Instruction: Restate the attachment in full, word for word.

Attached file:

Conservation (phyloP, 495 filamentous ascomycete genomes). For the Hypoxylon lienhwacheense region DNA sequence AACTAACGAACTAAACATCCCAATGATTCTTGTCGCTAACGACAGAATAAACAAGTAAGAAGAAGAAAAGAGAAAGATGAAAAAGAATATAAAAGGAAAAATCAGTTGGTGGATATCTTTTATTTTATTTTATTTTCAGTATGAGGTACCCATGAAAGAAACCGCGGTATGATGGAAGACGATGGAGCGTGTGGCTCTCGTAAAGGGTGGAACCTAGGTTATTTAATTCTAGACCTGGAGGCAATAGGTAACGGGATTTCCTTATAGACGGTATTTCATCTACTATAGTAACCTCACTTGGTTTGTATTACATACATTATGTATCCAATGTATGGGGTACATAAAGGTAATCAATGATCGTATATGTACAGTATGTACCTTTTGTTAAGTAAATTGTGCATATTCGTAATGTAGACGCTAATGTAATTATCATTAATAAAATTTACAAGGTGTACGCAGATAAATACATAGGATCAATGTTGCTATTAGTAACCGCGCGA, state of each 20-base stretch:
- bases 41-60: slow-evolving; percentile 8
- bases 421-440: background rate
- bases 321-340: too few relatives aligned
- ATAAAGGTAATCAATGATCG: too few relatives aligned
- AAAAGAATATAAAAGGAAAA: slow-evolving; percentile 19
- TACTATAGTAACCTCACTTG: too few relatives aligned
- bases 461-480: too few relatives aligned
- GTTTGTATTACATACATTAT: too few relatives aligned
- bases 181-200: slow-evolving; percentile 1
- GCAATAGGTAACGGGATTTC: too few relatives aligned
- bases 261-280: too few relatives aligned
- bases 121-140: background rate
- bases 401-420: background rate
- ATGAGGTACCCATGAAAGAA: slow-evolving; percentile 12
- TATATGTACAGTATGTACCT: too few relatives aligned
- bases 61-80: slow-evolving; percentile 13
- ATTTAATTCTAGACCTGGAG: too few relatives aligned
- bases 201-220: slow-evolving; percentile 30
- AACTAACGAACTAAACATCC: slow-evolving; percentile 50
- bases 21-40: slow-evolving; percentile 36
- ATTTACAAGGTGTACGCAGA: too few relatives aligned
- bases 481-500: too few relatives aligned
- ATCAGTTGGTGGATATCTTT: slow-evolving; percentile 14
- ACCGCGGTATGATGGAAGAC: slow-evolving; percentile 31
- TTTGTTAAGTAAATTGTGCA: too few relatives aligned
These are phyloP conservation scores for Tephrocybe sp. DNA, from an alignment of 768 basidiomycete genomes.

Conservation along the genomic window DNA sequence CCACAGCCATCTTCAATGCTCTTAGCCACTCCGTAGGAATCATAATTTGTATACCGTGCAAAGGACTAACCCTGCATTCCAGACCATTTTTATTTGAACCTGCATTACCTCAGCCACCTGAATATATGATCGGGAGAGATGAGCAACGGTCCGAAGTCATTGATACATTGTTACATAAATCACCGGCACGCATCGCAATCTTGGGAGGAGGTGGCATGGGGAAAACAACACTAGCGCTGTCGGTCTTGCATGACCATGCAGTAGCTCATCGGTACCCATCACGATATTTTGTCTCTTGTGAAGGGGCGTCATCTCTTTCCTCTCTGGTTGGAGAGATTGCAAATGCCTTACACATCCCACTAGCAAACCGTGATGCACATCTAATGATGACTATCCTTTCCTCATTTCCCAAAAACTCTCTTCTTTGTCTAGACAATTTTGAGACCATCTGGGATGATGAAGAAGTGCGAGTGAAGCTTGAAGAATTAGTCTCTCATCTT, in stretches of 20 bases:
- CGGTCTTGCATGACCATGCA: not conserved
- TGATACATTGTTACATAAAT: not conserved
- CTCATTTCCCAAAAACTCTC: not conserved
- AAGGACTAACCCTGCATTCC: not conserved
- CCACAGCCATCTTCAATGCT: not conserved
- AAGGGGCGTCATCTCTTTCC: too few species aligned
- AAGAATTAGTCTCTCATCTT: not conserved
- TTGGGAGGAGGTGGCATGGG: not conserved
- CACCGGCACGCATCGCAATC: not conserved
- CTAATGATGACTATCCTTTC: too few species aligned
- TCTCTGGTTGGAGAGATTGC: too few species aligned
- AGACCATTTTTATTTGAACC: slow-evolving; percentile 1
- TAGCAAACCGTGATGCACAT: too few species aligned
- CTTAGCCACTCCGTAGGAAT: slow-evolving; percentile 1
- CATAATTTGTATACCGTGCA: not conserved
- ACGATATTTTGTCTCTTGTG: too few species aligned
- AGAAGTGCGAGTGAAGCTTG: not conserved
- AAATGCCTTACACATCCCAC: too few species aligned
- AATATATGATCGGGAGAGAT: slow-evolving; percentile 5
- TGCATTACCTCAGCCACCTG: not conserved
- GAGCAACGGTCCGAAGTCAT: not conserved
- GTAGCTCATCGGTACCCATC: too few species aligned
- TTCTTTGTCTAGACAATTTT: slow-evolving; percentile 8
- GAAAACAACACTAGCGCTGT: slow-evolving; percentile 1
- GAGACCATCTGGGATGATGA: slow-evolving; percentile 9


Conservation (phyloP, 495 filamentous ascomycete genomes). For the Hypoxylon lienhwacheense region DNA sequence AACTAACGAACTAAACATCCCAATGATTCTTGTCGCTAACGACAGAATAAACAAGTAAGAAGAAGAAAAGAGAAAGATGAAAAAGAATATAAAAGGAAAAATCAGTTGGTGGATATCTTTTATTTTATTTTATTTTCAGTATGAGGTACCCATGAAAGAAACCGCGGTATGATGGAAGACGATGGAGCGTGTGGCTCTCGTAAAGGGTGGAACCTAGGTTATTTAATTCTAGACCTGGAGGCAATAGGTAACGGGATTTCCTTATAGACGGTATTTCATCTACTATAGTAACCTCACTTGGTTTGTATTACATACATTATGTATCCAATGTATGGGGTACATAAAGGTAATCAATGATCGTATATGTACAGTATGTACCTTTTGTTAAGTAAATTGTGCATATTCGTAATGTAGACGCTAATGTAATTATCATTAATAAAATTTACAAGGTGTACGCAGATAAATACATAGGATCAATGTTGCTATTAGTAACCGCGCGA, state of each 20-base stretch:
- bases 41-60: slow-evolving; percentile 8
- bases 421-440: background rate
- bases 321-340: too few relatives aligned
- ATAAAGGTAATCAATGATCG: too few relatives aligned
- AAAAGAATATAAAAGGAAAA: slow-evolving; percentile 19
- TACTATAGTAACCTCACTTG: too few relatives aligned
- bases 461-480: too few relatives aligned
- GTTTGTATTACATACATTAT: too few relatives aligned
- bases 181-200: slow-evolving; percentile 1
- GCAATAGGTAACGGGATTTC: too few relatives aligned
- bases 261-280: too few relatives aligned
- bases 121-140: background rate
- bases 401-420: background rate
- ATGAGGTACCCATGAAAGAA: slow-evolving; percentile 12
- TATATGTACAGTATGTACCT: too few relatives aligned
- bases 61-80: slow-evolving; percentile 13
- ATTTAATTCTAGACCTGGAG: too few relatives aligned
- bases 201-220: slow-evolving; percentile 30
- AACTAACGAACTAAACATCC: slow-evolving; percentile 50
- bases 21-40: slow-evolving; percentile 36
- ATTTACAAGGTGTACGCAGA: too few relatives aligned
- bases 481-500: too few relatives aligned
- ATCAGTTGGTGGATATCTTT: slow-evolving; percentile 14
- ACCGCGGTATGATGGAAGAC: slow-evolving; percentile 31
- TTTGTTAAGTAAATTGTGCA: too few relatives aligned
These are phyloP conservation scores for Tephrocybe sp. DNA, from an alignment of 768 basidiomycete genomes.

Conservation along the genomic window DNA sequence CCACAGCCATCTTCAATGCTCTTAGCCACTCCGTAGGAATCATAATTTGTATACCGTGCAAAGGACTAACCCTGCATTCCAGACCATTTTTATTTGAACCTGCATTACCTCAGCCACCTGAATATATGATCGGGAGAGATGAGCAACGGTCCGAAGTCATTGATACATTGTTACATAAATCACCGGCACGCATCGCAATCTTGGGAGGAGGTGGCATGGGGAAAACAACACTAGCGCTGTCGGTCTTGCATGACCATGCAGTAGCTCATCGGTACCCATCACGATATTTTGTCTCTTGTGAAGGGGCGTCATCTCTTTCCTCTCTGGTTGGAGAGATTGCAAATGCCTTACACATCCCACTAGCAAACCGTGATGCACATCTAATGATGACTATCCTTTCCTCATTTCCCAAAAACTCTCTTCTTTGTCTAGACAATTTTGAGACCATCTGGGATGATGAAGAAGTGCGAGTGAAGCTTGAAGAATTAGTCTCTCATCTT, in stretches of 20 bases:
- CGGTCTTGCATGACCATGCA: not conserved
- TGATACATTGTTACATAAAT: not conserved
- CTCATTTCCCAAAAACTCTC: not conserved
- AAGGACTAACCCTGCATTCC: not conserved
- CCACAGCCATCTTCAATGCT: not conserved
- AAGGGGCGTCATCTCTTTCC: too few species aligned
- AAGAATTAGTCTCTCATCTT: not conserved
- TTGGGAGGAGGTGGCATGGG: not conserved
- CACCGGCACGCATCGCAATC: not conserved
- CTAATGATGACTATCCTTTC: too few species aligned
- TCTCTGGTTGGAGAGATTGC: too few species aligned
- AGACCATTTTTATTTGAACC: slow-evolving; percentile 1
- TAGCAAACCGTGATGCACAT: too few species aligned
- CTTAGCCACTCCGTAGGAAT: slow-evolving; percentile 1
- CATAATTTGTATACCGTGCA: not conserved
- ACGATATTTTGTCTCTTGTG: too few species aligned
- AGAAGTGCGAGTGAAGCTTG: not conserved
- AAATGCCTTACACATCCCAC: too few species aligned
- AATATATGATCGGGAGAGAT: slow-evolving; percentile 5
- TGCATTACCTCAGCCACCTG: not conserved
- GAGCAACGGTCCGAAGTCAT: not conserved
- GTAGCTCATCGGTACCCATC: too few species aligned
- TTCTTTGTCTAGACAATTTT: slow-evolving; percentile 8
- GAAAACAACACTAGCGCTGT: slow-evolving; percentile 1
- GAGACCATCTGGGATGATGA: slow-evolving; percentile 9